Your business is valued and service is often personalised to your unique requirements 

  1. When you work with a forwarder for longer, they learn how you work and what your requirements are. This results in repeat customers getting a more personalised service as the relationship is built. It is fairly common to be able to negotiate extended payment terms after the first few shipments.
  2. Many Chinese freight forwarders work mostly with factories, and ship for their customers. This results in them genuinely valuing western businesses using their services, rather than a foreign forwarder. They often find it easy to empathise with their direct clients, making it much easier to quickly find solutions when issues arise.

Using a forwarder based in China almost always reduces shipping costs 

  1. As local forwarders are on the ground, they can easily find the best pricing based on their client’s specific logistics needs. With them having a detailed understanding of the local network, they can optimise your supply chain, saving you money and time.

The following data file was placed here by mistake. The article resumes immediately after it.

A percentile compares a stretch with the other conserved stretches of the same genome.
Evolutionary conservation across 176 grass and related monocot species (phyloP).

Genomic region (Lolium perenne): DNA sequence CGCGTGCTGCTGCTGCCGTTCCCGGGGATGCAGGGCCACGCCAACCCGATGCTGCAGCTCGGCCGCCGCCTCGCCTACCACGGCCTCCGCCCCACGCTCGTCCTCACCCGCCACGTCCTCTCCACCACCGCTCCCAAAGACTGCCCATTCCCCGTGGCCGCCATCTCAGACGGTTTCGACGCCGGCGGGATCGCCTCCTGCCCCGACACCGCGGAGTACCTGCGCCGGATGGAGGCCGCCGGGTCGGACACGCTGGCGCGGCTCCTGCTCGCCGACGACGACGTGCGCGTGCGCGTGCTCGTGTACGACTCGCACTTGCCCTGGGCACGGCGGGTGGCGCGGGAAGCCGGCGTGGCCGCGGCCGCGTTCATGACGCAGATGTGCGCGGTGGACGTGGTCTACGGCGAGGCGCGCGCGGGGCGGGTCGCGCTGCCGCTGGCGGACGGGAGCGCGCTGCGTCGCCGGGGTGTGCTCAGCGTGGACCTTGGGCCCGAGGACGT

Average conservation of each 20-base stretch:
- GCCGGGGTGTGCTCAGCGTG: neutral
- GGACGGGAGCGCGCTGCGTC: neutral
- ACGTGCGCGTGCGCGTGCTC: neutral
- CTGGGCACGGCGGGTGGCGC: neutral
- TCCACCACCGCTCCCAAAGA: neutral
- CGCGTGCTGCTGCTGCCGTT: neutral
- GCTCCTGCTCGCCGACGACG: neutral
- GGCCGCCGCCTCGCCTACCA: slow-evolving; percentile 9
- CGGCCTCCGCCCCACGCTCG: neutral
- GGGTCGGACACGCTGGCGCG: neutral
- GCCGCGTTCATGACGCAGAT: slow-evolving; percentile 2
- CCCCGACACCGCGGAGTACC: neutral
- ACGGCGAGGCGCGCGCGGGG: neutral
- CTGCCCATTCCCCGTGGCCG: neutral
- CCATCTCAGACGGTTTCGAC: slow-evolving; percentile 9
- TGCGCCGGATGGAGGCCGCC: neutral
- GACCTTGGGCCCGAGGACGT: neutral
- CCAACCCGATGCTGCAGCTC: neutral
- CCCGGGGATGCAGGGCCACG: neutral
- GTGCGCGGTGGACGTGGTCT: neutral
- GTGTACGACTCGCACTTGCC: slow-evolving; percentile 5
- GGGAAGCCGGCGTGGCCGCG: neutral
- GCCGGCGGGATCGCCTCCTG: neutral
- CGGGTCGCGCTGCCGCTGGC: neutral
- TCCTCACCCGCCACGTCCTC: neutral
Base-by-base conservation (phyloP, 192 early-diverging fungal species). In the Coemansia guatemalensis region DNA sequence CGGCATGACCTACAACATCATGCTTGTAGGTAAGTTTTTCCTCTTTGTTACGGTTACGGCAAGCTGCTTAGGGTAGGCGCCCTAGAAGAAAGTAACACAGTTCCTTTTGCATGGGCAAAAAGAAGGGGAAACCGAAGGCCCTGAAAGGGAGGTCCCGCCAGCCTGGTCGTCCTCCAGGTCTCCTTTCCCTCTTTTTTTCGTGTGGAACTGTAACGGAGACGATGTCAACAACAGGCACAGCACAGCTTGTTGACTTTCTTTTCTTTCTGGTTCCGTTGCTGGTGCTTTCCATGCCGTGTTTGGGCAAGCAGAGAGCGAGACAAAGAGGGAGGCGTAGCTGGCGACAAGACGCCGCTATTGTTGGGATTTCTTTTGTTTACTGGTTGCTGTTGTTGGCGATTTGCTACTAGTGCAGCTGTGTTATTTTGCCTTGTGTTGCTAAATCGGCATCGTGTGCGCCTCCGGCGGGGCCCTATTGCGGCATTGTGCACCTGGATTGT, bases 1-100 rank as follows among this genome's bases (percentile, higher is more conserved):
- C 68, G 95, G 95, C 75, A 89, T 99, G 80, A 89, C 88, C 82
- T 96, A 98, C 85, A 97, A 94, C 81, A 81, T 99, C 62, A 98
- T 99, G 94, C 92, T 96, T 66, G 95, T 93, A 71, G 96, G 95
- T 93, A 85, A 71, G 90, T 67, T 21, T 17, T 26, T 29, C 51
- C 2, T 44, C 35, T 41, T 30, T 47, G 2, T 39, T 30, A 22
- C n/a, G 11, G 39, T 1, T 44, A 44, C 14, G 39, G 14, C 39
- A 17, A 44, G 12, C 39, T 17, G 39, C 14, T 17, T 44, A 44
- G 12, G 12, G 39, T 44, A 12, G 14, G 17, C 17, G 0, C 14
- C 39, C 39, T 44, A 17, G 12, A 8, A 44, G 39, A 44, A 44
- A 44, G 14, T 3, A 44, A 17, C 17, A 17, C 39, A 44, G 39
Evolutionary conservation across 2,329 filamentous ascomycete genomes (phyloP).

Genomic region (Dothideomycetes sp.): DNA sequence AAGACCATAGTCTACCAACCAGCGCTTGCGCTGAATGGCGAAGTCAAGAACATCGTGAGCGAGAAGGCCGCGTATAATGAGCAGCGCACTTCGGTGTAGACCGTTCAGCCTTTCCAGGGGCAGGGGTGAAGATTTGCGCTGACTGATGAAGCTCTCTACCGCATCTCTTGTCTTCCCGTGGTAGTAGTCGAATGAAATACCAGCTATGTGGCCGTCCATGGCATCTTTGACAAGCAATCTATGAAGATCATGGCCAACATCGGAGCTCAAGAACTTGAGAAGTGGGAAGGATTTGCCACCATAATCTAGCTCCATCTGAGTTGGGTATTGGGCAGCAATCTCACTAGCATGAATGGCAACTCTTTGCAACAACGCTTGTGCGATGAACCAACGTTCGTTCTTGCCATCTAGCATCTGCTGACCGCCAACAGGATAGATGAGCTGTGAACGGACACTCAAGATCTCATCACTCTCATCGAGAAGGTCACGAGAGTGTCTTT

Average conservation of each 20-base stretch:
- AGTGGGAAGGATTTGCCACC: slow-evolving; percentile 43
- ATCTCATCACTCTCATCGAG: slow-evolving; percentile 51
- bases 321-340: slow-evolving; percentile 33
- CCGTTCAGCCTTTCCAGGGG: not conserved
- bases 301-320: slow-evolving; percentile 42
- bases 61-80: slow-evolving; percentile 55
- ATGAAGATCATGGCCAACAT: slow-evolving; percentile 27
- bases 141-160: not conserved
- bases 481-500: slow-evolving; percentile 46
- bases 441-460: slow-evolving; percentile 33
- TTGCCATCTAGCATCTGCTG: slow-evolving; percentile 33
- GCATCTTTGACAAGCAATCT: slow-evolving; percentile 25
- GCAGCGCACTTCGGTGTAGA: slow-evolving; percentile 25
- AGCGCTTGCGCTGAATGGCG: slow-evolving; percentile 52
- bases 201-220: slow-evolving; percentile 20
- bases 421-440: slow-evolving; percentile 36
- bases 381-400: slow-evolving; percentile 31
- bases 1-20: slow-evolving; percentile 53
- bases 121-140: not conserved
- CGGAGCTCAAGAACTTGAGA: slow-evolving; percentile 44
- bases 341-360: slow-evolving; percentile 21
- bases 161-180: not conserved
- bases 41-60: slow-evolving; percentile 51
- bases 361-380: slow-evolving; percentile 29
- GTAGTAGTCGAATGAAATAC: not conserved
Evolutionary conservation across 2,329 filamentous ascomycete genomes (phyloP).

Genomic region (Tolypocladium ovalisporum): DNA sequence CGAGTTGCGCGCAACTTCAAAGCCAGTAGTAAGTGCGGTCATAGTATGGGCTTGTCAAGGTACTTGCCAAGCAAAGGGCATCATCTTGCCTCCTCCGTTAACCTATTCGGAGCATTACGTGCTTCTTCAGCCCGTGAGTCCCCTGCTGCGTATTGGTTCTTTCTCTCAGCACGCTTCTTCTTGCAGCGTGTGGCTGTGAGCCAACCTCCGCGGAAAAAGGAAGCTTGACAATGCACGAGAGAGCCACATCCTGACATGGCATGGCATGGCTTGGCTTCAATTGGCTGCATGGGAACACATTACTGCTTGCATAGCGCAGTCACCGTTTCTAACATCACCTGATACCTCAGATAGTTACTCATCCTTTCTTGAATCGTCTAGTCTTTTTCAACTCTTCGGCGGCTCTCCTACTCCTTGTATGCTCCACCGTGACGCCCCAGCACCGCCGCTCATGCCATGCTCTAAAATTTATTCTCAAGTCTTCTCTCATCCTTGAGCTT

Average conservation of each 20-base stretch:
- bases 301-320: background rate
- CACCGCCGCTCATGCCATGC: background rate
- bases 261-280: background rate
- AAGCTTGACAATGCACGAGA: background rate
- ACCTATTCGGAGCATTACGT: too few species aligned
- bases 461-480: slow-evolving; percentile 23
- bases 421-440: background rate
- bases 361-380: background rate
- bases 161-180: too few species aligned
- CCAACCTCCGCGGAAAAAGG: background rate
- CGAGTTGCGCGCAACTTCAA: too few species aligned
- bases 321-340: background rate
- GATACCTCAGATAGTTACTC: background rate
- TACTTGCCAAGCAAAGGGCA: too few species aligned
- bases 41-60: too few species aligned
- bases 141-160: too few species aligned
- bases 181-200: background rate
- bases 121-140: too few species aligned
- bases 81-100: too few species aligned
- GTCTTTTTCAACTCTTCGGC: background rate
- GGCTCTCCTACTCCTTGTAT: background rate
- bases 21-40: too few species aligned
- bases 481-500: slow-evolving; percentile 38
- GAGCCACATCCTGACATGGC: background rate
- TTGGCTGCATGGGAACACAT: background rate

2. Chinese forwarders normally have lower rates due to lower handling fees and labor costs. Although the manufacturing industry is finding that production costs in China are increasing, the same does not apply to the logistics industry as they tend to have bigger margins. This gives Chinese forwarders more options and flexibility when quoting on freight and they will almost always be able to give a better price than what forwarders outside of China can.


2. Package and pack to reduce the volume

Freight charges are generally based on the shipment’s weight or volume. You have to pack your products in the smallest volume possible. Otherwise you will pay more than what you need to.

If you use more packaging material than you need, it will cost you in terms of the packaging material used. It will also cost you in terms of the extra volume that you are having shipped.

If your shipments tend to be bigger quantities, it’s worthwhile to look into LCL (Less than Container Load) and FCL (Full Container Load) shipping. This is one area where you may be able to save substantially on shipping products sourced from a Chinese supplier.